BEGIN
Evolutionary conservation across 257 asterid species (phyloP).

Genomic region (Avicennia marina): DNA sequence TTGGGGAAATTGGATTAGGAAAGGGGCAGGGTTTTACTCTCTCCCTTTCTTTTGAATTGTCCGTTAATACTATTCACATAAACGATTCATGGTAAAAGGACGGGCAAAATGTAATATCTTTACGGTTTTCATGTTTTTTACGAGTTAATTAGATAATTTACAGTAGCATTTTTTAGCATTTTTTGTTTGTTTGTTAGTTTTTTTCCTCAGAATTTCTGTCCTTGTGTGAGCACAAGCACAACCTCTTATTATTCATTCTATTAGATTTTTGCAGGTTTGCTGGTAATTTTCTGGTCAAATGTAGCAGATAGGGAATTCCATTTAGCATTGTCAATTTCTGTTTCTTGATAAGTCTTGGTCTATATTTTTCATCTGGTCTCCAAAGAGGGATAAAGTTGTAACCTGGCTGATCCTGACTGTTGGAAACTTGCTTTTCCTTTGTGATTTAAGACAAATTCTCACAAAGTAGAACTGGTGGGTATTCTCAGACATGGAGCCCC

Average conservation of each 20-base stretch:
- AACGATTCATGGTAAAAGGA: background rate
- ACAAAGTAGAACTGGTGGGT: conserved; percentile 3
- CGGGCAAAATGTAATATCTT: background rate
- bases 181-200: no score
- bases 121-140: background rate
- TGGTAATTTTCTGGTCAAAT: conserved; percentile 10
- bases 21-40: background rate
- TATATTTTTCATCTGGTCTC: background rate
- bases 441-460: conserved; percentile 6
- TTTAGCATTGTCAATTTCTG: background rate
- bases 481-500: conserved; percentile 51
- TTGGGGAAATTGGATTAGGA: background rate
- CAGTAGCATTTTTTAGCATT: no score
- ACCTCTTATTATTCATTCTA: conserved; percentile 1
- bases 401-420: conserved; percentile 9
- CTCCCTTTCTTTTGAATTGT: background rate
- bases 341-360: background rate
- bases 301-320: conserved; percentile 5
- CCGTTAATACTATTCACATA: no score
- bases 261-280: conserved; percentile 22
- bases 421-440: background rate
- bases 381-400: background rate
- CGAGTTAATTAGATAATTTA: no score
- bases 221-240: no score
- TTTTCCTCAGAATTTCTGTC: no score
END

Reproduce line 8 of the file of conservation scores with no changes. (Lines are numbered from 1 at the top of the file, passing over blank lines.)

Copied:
- bases 121-140: background rate